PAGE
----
The Balakalava Town Hall is listed on the State Heritage Register.

The former Balaklava & Dalkey Institute (Dalkey was dropped from the name in 1922 and Institute was dropped from the name in the early 1980s) was formed in 1876 and  the original portion of the present building was opened in 1881.

The building is notable for its Corinthian facade which was added in 1935.  Also of interest are plaques commemorating the 1951 Jubilee of Federation and the Centenary of the 1854 Battle of Balaclava in the Crimean War. (The Hundred of Balaklava was proclaimed on 21 May 1856). (Heritage of the Lower North 1983).

The Hall complex was originally 1 small building built in 1880, and was the approximate area of the current bar area and kitchen combined.The front section of the Lounge, as it is known today, was added about 20 years later. At around this time:

    • A Library room was added (1885): this area was from the side entry door under the canopy along the southern wall to the door of the Green Room.
    • Freemason’s room was added (1885) on the northern side of the Hall as a mirror image of the Library.
    • Two dressing rooms were added (1904).

There were windows in the north wall of the lounge that overlooked the Lodge Rooms and these were covered in when the main hall was built and the wall size increased. The windows on the southern wall of the lounge are the same as were on the northern wall.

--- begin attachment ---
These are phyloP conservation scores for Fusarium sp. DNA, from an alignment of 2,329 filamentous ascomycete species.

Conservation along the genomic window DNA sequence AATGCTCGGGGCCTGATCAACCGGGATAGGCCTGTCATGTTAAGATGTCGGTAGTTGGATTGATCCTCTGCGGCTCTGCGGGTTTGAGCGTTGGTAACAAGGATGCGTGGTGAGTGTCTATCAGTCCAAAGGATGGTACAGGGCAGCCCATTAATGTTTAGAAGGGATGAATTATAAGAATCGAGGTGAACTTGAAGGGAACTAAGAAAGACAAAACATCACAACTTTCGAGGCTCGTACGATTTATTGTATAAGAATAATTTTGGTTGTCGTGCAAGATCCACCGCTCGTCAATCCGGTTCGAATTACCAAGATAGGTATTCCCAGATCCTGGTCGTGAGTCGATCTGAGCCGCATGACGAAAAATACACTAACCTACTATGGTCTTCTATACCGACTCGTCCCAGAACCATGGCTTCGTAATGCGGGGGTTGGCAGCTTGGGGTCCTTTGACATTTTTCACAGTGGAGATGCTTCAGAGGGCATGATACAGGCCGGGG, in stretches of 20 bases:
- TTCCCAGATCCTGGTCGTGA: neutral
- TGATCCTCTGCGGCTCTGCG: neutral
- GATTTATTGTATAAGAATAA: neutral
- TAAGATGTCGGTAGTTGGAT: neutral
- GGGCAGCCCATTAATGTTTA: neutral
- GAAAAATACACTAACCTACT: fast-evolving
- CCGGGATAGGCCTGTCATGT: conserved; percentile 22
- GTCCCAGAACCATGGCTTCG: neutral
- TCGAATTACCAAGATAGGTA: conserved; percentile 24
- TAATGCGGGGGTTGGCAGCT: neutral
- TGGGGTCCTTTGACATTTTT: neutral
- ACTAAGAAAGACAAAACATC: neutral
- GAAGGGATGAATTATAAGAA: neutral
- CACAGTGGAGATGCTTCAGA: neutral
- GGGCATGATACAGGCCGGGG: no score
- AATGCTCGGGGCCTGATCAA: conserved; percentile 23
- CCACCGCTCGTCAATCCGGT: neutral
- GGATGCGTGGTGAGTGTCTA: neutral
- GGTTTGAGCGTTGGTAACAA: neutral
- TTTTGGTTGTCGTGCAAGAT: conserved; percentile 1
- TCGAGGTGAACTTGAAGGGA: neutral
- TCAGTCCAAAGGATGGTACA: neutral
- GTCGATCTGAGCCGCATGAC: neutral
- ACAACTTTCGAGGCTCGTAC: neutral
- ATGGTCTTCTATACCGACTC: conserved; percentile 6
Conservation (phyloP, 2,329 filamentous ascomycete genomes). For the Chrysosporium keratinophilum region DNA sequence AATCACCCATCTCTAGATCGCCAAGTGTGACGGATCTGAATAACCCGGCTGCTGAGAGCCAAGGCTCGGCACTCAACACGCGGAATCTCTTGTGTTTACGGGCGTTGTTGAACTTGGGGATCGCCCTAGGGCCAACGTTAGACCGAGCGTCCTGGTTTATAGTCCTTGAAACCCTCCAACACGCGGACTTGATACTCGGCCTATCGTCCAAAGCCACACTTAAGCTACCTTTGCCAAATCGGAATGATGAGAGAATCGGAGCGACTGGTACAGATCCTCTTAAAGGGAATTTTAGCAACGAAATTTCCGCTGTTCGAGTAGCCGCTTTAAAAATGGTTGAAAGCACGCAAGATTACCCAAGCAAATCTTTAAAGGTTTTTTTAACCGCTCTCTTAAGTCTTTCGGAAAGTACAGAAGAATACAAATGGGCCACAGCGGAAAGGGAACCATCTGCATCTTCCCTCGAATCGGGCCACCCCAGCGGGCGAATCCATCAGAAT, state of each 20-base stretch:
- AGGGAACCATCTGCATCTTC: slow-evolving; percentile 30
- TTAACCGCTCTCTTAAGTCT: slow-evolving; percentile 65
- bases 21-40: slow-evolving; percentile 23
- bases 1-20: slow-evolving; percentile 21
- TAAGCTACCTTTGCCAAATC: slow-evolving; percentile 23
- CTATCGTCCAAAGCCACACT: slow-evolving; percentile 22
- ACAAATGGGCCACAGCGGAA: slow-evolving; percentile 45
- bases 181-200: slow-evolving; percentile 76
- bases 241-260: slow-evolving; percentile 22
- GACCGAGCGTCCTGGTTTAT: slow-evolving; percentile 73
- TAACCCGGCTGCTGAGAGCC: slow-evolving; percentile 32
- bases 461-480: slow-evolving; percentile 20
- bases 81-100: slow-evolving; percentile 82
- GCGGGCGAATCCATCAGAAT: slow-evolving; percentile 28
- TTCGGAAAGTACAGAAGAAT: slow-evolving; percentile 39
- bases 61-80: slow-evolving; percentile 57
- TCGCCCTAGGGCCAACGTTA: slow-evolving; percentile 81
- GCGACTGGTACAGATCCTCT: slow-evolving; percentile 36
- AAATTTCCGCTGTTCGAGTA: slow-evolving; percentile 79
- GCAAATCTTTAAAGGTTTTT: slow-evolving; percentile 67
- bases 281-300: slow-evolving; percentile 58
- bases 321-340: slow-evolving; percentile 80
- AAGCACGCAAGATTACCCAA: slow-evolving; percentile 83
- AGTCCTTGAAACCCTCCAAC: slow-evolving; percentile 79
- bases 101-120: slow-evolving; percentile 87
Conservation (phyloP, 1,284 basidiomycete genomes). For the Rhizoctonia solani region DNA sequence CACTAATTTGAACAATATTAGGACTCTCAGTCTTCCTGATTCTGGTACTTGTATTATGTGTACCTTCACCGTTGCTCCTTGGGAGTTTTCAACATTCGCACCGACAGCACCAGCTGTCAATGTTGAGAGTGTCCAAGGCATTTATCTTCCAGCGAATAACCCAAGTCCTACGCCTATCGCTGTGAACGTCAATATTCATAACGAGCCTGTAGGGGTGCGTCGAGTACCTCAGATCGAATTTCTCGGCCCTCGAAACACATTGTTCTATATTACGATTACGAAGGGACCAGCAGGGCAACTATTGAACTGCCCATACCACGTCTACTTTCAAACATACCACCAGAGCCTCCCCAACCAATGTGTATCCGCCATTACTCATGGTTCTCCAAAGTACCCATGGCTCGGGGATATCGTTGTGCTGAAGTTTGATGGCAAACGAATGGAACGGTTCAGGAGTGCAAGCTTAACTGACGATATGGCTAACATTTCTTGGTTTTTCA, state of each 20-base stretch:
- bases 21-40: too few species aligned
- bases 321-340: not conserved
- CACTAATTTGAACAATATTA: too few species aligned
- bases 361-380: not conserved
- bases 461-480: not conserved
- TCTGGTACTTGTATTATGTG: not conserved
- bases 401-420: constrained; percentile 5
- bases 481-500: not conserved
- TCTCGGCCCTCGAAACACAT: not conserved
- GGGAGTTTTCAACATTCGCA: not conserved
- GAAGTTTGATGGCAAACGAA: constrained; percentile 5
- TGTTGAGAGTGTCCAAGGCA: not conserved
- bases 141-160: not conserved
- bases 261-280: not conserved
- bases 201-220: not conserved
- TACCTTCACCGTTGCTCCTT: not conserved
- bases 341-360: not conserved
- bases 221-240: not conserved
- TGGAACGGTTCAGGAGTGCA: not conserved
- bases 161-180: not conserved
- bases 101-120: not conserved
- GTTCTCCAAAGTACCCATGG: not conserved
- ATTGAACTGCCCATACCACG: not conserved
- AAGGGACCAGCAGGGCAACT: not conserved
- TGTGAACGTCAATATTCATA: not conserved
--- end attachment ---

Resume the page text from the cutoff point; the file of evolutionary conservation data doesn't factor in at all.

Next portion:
In about 1923 a push was made to build a larger hall that required the removal of the Lodge rooms to make way for the main hall. This occurred in about 1933 and also included the “Green Room”. The Green Room door that opens onto the car park, was covered in at some stage, not known when, and was rediscovered when a major redevelopment of the whole complex took place in 1983 when it was also decided to put a door in the room for safety reasons. When the wall was breached to install a door, the filling just collapsed to reveal the original opening. That is why there is a step into that room.

The main footings of the whole complex has a tar base then a couple of rows of red brick; the walls are constructed of stone and lime on the outside of the walls with a pug filling in between. All main hall roof support pillars, doorways and window surrounds are brick construction facing on to the main wall sections.

Film projector mounts remain underneath the kitchen from a time when silent movies were screened in the lounge. Silent movies were projected on to the BACK of the screen, not like as is done today. The projectors which date back to the (late 1800’s) early 1900s, were moved to the Projector room above the Hall and were used until the mid 1990s.

A more detailed history is available in a book produced by Margaret Gleeson about Balaklava.